Treatments of CEOT depends on tumor size, location, general condition of the patient and operator's skill, and it ranges from enucleation or curettage to radical surgical resection followed by reconstruction. According various literatures recurrence rate is 10-20% following conservative management.,,
Here, we present an interesting case of CEOT involving the right side of the mandible associated with impacted canine and premolar in a 25-year-old female patient with unique histologic features.
| Case Report|| |
A 25 years old female patient from semi-urban area reported with chief complaint of pain and swelling involving the right side of lower jaw for the last 1 year. The patient was aware of the lesion for the last 2 years. However, as the lesion was small and asymptomatic, she did not seek any treatment. The lesion gradually increased in size with localized intermittent pain for the last 1 year. Her past medical and family history was noncontributory. On extra oral examination, there was the presence of a diffuse swelling involving the lower right third of face extending from parasymphyseal to the angle of the mandible leading to mild facial asymmetry without any regional lymphadenopathy [Figure 1]a.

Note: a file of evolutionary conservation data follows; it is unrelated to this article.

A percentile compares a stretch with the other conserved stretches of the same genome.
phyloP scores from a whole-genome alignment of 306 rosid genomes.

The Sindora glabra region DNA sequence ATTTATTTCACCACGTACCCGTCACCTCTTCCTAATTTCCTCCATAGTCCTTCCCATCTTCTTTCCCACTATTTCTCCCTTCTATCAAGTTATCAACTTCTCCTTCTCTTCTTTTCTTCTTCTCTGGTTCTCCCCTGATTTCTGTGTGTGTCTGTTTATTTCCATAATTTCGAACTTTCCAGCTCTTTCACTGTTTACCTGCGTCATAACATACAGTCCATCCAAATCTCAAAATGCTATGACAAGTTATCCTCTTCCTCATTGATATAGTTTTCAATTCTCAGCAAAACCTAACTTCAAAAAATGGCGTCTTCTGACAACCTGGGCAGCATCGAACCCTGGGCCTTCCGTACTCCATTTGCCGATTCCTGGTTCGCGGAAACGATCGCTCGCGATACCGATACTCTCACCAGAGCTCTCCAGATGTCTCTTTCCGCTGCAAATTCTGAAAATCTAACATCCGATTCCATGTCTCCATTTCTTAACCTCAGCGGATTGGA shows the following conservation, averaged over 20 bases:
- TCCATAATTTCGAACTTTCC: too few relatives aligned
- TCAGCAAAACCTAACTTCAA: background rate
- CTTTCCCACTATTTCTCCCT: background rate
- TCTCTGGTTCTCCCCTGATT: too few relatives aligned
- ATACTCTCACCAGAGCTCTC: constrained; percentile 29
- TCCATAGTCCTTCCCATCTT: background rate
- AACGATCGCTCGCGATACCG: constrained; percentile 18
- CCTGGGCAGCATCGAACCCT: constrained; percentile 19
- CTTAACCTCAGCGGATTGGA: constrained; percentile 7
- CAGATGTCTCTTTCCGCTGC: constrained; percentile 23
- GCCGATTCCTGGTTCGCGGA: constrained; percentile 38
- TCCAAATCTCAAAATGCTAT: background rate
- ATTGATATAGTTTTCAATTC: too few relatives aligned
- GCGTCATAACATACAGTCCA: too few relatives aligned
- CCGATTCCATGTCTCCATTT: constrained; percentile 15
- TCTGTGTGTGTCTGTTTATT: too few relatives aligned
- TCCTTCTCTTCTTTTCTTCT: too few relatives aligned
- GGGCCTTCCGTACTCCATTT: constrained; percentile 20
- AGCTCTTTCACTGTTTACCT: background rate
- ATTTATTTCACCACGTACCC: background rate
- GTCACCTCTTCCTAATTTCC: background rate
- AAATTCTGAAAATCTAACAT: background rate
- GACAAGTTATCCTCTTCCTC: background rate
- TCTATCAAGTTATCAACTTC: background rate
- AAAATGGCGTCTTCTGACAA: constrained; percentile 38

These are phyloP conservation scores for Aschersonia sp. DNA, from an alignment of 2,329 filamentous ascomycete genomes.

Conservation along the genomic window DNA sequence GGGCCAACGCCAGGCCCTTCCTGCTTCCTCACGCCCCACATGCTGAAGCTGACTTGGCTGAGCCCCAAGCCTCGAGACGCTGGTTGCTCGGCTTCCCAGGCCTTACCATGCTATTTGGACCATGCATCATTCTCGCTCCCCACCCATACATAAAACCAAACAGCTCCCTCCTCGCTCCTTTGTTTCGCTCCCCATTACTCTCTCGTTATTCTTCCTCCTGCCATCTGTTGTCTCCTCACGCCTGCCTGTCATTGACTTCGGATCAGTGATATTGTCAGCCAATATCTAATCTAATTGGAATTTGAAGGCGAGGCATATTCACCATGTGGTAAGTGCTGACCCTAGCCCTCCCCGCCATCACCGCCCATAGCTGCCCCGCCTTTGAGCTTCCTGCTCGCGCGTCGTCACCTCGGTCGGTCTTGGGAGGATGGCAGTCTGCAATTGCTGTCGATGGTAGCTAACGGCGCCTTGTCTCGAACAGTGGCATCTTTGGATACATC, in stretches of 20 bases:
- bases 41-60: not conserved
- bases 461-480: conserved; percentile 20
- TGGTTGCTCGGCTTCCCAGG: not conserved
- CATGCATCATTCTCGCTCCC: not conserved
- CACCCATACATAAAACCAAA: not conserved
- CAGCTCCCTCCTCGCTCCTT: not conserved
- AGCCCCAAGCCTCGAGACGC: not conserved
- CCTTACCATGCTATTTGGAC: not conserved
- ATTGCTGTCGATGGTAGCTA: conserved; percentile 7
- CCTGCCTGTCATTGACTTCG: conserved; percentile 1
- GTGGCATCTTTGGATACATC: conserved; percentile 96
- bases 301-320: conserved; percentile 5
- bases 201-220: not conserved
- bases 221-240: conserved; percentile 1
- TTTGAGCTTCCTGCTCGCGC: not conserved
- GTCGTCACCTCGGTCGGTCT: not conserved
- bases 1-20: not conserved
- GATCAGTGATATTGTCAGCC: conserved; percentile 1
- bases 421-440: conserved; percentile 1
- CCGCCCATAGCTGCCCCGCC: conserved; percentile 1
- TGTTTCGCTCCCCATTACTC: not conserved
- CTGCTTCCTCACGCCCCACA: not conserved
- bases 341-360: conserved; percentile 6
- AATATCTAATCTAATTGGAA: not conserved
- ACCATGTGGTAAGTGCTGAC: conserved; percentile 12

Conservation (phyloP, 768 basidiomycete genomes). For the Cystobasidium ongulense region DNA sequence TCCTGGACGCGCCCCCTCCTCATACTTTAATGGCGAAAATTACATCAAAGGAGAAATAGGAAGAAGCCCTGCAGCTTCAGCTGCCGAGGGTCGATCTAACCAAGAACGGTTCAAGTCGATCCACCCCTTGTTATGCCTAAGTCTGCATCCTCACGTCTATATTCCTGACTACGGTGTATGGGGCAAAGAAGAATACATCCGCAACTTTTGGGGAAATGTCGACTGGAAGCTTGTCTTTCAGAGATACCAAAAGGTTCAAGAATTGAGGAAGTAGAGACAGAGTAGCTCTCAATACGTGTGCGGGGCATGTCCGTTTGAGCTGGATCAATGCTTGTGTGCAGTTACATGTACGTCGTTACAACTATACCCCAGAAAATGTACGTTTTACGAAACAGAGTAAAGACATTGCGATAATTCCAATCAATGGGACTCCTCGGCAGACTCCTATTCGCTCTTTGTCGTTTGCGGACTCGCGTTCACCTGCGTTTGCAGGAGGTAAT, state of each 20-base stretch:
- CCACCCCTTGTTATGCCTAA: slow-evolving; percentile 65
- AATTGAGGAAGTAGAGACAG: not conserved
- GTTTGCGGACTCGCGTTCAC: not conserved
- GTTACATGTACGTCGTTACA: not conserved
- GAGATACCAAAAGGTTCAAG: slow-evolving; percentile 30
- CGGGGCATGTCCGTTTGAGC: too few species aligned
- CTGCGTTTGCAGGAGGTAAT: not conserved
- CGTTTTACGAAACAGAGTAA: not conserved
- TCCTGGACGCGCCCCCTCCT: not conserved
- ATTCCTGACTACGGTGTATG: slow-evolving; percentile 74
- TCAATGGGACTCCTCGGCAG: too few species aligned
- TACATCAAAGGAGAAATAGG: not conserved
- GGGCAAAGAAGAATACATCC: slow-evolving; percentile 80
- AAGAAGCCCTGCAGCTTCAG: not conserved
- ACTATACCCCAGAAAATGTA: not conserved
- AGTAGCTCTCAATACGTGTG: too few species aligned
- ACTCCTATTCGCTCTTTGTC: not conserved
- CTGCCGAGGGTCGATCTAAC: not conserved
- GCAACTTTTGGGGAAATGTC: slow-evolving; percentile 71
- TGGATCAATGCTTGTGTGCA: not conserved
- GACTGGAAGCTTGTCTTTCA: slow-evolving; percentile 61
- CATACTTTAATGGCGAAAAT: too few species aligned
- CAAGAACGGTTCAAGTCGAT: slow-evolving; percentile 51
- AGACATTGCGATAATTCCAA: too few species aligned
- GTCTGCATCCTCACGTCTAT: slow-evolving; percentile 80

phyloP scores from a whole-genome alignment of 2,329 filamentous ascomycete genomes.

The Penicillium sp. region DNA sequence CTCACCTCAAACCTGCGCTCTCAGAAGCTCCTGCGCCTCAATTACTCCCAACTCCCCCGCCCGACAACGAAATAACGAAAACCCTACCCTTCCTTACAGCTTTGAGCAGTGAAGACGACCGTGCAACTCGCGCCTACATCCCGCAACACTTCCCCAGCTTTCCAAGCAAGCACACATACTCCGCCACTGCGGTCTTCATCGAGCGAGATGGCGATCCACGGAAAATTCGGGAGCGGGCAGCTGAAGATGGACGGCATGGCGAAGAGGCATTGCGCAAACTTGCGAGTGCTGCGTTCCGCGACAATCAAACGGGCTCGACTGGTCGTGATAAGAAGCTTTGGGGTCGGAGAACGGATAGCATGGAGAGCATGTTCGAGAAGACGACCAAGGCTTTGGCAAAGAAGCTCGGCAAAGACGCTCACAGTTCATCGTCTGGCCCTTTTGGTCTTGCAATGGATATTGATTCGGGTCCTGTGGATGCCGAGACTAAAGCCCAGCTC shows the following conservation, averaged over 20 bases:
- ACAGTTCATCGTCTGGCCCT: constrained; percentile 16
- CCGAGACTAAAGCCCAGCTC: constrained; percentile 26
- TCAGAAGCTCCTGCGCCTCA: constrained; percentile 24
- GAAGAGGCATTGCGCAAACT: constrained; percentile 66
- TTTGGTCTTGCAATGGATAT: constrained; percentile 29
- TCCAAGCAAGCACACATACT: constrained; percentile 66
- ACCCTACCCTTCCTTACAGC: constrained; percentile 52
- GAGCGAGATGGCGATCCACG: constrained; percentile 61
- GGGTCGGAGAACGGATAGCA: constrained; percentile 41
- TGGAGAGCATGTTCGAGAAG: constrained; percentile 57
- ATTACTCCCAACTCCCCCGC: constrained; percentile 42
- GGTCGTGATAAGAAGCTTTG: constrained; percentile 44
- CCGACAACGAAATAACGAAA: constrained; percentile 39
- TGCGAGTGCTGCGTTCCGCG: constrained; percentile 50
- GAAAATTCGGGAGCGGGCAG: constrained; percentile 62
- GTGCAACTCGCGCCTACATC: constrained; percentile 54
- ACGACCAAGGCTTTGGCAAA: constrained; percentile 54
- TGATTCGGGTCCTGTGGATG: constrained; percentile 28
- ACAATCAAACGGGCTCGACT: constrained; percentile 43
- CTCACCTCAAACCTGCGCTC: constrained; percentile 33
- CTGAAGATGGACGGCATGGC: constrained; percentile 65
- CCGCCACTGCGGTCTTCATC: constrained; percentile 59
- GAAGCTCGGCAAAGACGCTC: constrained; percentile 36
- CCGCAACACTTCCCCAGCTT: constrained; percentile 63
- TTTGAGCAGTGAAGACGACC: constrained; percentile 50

|Figure 1: (a) Extra oral photograph showing diffuse swelling involving the right lower third of the face. (b) Intraoral photograph showing a swelling involving 41–47 region|
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Intraoral examination revealed the presence of a diffuse swelling extending from 41 to 47 region covered by normal oral mucosa. On palpation, the lesion was bony hard, mildly tendered and associated with expansion of buccal and lingual cortical plates. 43 and 44 were absent along with over retained 84 [Figure 1]b. Routine hematological and biochemical investigations were within normal limit.